Tag: flood (page 1 of 2)

Bellingen floods – when do bridges close?

There’s lots of information available from the Bureau of Meteorology website about river heights but I find that it doesn’t really answer the important question most people have: when can I get across the bloody bridge(s)? Below is a quick summary table pulling together in one place

  1. the main four bridges in and around Bellingen – in town, Thora (if this one’s under no-one can get in our out of the valley and/or Chrysalis and Orama schools), Glennifer and Kalang
  2. what river height they close at, and
  3. live river height data from the Bureau of Meterology website (click the small picture to see full size graphs)
Locality Bridge
where it is/river
Closes Live Data
from BOM
Bellingen see on map Lavender’s Bridge in town Bellinger River about 4.9 metres
Thora see on map Hobart’s Bridge near Chrysalis School Bellinger River about 3 metres
Gleniffer see on map Gleniffer Bridge near Gleniffer Hall Never Never Creek anyone know?
Kalang Moody’s Bridge Kalang Rd Kalang River about 3 metres on the Kooroowi gauge

Any feedback or corrections welcome, please leave a comment below.

If the little graph images in the table above look urgghy you need to update your web browser (try Google Chrome or Firefox. If you must use Internet Explorer get IE8 or above).

Bridge locations on the map

Click the little blue markers on the map for more information on each bridge

View Bridges around Bellingen that flood in a larger map (in new window on Google Maps)

Flood assistance payments for mid north coast floods in 2009

hammond

The Australian Government is providing financial assistance to people who have been adversely affected by storms and associated flooding that commenced on 5 November 2009 affecting the Mid-North Coast of New South Wales.

http://www.centrelink.gov.au/internet/internet.nsf/emergency/nsw_mnc_nov09_claiming.htm

For the November 2009 floods you can claim up to $1,000 per adult and $400 per child if your home was damaged or you were isolated either in or away from your home for more than 24 hours

  • a person was seriously injured; or
  • a person was isolated in their principal place of residence for a period of 24 hours or more;
  • a person was unable to return to their principal place of residence for a period of 24 hours or more;
  • a person’s principal place of residence has been destroyed;
  • a person’s principal place of residence has sustained major damage;
  • a person is a principal carer of a dependent child, and
    • the dependent child is seriously injured; or
    • the dependent child was isolated in their principal place of residence for a period of 24 hours or more; or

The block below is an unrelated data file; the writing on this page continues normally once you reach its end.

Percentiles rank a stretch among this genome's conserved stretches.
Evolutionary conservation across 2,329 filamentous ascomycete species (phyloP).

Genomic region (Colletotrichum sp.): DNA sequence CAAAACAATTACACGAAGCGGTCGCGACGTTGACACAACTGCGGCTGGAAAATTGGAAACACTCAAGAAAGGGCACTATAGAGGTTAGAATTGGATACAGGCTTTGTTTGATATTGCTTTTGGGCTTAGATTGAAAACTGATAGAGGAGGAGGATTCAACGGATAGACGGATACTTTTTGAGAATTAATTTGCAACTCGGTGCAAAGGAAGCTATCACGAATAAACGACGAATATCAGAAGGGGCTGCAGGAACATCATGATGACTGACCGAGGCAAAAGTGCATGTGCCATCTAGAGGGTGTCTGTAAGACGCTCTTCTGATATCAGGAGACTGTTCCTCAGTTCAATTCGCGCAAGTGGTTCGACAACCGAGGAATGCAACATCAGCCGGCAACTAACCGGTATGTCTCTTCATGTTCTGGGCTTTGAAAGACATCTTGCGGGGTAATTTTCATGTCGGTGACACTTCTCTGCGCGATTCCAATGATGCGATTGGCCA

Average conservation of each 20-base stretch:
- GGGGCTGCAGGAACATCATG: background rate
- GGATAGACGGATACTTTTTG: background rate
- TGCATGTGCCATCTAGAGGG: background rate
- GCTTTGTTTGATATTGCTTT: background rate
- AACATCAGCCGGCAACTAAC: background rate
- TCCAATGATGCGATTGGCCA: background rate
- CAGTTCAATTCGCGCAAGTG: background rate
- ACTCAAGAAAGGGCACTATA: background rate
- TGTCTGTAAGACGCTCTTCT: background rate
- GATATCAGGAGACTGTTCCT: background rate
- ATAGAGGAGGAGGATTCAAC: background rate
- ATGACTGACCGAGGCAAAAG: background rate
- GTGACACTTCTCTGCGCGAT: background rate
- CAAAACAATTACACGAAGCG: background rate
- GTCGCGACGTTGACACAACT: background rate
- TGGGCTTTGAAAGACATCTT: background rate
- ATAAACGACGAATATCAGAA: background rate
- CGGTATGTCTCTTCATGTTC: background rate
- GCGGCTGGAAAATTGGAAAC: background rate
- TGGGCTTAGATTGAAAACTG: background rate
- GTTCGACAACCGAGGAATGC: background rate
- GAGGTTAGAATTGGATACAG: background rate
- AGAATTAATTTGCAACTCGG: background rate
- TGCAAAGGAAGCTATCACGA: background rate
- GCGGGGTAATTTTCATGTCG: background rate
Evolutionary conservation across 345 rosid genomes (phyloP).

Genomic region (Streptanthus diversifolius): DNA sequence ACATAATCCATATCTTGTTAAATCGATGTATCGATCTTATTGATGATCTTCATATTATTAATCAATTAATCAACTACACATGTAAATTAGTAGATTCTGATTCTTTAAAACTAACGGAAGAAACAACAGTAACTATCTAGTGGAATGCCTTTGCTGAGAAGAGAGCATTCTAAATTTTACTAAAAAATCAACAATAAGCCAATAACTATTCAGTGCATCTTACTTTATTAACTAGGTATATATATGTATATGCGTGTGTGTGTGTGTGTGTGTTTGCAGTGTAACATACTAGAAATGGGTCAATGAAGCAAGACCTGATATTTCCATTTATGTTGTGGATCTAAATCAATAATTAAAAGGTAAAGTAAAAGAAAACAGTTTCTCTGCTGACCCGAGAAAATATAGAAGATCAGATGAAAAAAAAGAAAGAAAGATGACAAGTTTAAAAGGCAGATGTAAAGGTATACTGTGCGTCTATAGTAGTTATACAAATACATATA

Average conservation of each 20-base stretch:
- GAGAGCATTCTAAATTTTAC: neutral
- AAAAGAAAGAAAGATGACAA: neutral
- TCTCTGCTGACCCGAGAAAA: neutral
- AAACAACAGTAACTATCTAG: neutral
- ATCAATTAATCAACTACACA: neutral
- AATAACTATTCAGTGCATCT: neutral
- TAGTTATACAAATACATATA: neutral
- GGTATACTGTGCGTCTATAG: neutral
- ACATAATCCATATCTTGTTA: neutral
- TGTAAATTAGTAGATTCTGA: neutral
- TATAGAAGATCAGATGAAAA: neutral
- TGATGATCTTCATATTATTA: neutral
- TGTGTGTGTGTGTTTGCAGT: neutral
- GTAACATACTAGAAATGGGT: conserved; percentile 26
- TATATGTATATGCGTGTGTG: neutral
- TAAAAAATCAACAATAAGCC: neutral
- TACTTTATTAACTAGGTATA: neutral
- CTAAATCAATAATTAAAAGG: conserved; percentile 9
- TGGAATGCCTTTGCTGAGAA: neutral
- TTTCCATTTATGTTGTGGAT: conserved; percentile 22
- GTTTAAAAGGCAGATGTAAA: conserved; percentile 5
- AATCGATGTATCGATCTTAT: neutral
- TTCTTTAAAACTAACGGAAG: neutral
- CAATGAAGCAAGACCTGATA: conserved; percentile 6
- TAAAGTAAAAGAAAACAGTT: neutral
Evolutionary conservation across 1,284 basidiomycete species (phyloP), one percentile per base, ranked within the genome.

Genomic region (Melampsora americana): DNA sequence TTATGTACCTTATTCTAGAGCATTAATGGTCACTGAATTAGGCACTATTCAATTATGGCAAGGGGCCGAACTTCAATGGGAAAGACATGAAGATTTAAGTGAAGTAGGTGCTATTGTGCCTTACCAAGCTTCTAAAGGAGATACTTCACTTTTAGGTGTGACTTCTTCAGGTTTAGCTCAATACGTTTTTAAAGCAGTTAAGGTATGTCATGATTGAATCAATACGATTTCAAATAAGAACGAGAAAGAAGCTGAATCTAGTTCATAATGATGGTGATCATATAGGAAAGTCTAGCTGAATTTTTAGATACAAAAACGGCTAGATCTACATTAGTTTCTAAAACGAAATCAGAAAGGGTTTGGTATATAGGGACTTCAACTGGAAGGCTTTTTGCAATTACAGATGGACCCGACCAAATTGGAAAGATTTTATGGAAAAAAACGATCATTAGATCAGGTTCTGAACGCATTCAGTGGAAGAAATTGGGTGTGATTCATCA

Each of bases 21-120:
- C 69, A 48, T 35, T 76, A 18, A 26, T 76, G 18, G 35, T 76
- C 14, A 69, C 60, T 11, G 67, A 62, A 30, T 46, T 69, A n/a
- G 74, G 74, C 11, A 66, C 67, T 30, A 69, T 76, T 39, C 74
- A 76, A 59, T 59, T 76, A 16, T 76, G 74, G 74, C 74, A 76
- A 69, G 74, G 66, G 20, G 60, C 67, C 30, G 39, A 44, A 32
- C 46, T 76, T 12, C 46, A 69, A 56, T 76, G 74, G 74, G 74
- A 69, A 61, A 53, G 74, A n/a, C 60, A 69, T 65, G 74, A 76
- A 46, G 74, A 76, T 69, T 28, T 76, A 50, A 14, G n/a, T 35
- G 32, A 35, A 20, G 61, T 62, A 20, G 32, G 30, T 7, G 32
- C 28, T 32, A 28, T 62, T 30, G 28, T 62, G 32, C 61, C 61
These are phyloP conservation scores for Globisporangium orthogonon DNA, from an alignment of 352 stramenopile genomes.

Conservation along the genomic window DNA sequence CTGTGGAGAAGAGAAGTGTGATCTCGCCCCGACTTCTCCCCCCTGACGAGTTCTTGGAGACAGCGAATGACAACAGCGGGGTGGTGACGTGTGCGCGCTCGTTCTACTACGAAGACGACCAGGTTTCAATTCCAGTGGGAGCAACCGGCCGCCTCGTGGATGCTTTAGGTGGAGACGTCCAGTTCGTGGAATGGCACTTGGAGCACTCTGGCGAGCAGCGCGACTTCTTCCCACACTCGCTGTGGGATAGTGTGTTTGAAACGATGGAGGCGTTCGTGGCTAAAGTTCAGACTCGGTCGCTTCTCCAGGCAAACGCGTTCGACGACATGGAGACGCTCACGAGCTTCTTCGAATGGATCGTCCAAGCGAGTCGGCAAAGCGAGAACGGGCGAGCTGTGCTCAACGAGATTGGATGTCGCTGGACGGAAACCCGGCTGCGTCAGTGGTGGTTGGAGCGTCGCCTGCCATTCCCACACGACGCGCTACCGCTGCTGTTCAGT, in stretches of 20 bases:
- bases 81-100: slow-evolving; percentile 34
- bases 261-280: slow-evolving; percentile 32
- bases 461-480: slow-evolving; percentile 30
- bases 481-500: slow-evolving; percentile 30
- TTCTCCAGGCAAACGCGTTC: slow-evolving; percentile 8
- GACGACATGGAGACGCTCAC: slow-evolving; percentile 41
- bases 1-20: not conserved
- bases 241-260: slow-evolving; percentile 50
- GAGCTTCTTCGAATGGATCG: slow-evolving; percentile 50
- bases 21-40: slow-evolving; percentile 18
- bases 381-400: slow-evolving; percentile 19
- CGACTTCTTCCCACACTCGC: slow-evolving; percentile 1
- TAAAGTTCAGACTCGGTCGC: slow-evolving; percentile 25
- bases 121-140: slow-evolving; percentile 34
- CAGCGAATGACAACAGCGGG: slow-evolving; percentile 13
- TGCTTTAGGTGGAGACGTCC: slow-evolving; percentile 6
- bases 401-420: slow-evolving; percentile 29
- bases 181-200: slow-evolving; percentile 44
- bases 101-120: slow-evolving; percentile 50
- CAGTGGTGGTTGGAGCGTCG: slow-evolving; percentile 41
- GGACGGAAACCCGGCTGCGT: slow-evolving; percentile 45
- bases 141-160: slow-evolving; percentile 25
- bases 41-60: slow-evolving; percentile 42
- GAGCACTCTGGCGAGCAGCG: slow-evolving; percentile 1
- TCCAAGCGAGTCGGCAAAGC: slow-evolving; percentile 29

• the dependent child was unable to return to their principal place of residence for a period of 24 hours or more; or
    • the dependent child’s principal place of residence has been destroyed; or
  • the dependent child’s principal place of residence has sustained major damage.

For the March/April 2009 and May 2009 floods financial assistance is available for home damage but not if you were isolated or unable to return home.

Highest annual rainfall on record for Bellingen in 2009

2009 is now officially the highest annual rainfall on record for Bellingen with 3372mm recorded so far this year. The 500mm+ received this week sees 1921′s paltry 2895mm soundly beaten (source: Bellingen Courier Sun).

Average is around 1500mm.

And there’s still seven more weeks to go before the end of the year…

The 5th Bellingen flood for 2009

Gushing path

Extreme weather can’t come much more extreme than this. Another 14 inches of rain (350mm) in the last couple of days makes for soggy feet again.

Sure, we expect a bit of a flood around late summer/autumn every year or two but five times in one year?

Not whinging, just wondering…

IMG_4316

Yes, Bellingen is flooded again. May 23, 2009.

cnr Dowle and Hammond Streets Bellingen May 2009

Third ‘one in a hundred year’ flood so far this year for Bellingen.

The atmosphere around town has shifted from Excited What Fun (February flood), How Odd So Soon After The Last One (April flood) to a resigned We’re Over It Now Please Go Away Now – lots less people even bothering to wander around and look at the damage this time around.

School and work evacuated on Thursday, Lavender’s Bridge in Bellingen well over ‘major’ flood level again, Bellingen Show cancelled.

After the flood – Bellingen pics April 5, 2009

Tennis Courts, Bellingen after flood, April 5, 2009

There’s always lots of photos of a flood, not so many of the aftermath. He’s a few from around Bellingen (and a couple from Urunga) as the floodwaters recede.

4 more things you can do in North Bellingen when there’s a flood

Bellingen flood April 1, 2009 (composite image)

1. Listen to the helicopters

Proposed by Tim for the things to do list last time. Even more of them the last two days.

2. Listen to the trailbikes

No cops = teenage boys go wild on their two strokes.

3. Wonder at people who insist on driving their cars through raging torrents

See the price they pay afterwards… (see update in comments below)